Ask a Dermatologist: What’s the Best Way to Treat Dark Spots?
We’ve been feeling very “Lady Macbeth” lately, screaming “Out, damned spot!” over and over again in our dreams (and occasionally in the morning after peering in the mirror). The only difference is that we aren’t addressing the phantom blood of our late husband, but rather the annoying dark spots that keep popping up on our faces. (Less traumatic, but just as emotional. Sort of.) We decided to get the scoop on how to deal with these pesky complexion-ruiners from Mona Gohara, Associate Clinical Professor of Dermatology at Yale School of Medicine. Read on for some surprising information…
Back to Basics
First, let’s talk about what dark spots actually are. Often interchanged with “sun spots” and “age spots”, Gohara says they are “are small tan or light brown, patches on the skin that look very similar to, but are not freckles. An easy way to remember the difference? Freckles fade, while sun spots stay.”
So why exactly do we get these pesky little spots? We can blame the big round orb in the sky for that: “The term “age spots” is actually a misnomer—the fact is that these skin lesions result from sun, not age.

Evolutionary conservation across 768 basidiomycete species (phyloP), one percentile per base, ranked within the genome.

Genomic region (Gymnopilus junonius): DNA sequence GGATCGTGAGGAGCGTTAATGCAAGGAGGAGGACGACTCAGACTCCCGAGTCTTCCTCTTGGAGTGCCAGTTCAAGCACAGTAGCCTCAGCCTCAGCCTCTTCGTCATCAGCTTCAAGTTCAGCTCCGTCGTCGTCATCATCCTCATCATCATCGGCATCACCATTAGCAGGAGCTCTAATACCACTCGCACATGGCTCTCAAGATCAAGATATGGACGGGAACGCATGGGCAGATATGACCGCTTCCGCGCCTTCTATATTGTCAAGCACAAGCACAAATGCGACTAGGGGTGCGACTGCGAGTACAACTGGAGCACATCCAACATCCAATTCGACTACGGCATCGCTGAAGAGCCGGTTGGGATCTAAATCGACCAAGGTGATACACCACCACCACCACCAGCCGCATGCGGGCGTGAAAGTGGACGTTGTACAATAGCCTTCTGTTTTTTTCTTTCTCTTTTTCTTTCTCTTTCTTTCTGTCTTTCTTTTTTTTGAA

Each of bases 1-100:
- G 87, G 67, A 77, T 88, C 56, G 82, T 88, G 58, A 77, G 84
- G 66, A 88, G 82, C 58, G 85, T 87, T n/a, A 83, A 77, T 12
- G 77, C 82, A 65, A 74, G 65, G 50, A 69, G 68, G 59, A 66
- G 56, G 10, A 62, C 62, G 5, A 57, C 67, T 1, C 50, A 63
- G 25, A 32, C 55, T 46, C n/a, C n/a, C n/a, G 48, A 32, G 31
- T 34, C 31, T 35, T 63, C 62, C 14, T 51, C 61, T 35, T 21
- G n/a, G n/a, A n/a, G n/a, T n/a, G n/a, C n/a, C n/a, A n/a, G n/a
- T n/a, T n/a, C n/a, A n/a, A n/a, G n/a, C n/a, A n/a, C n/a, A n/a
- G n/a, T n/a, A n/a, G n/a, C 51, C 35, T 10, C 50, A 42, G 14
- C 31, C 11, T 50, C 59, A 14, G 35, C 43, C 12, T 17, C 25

If we lived in a world that lacked ultraviolet light, no one would have lentigos, even if they were 100 years old. The reason people notice them later in life is because that is when most signs of sun damage manifest themselves.”
“The best way to prevent dark spots is to load up on SPF 30 every 2 hours, regardless of your skin color or weather conditions,” says Gohara. This will help protect your skin from UV rays and prevent premature spots from appearing. To treat dark spots, Gohara suggests looking for ingredients like Hydroquinone, retinol and vitamin C – whether used alone or together, these ingredients have powerful, potent brightening abilities.
Wear sunscreen even when you’re indoors – according to Gohara, light bulbs can make lentigos and melisma worse! Scary, but aren’t you glad you know?
How do you treat dark spots? Any products you swear by? Share with us in the comments!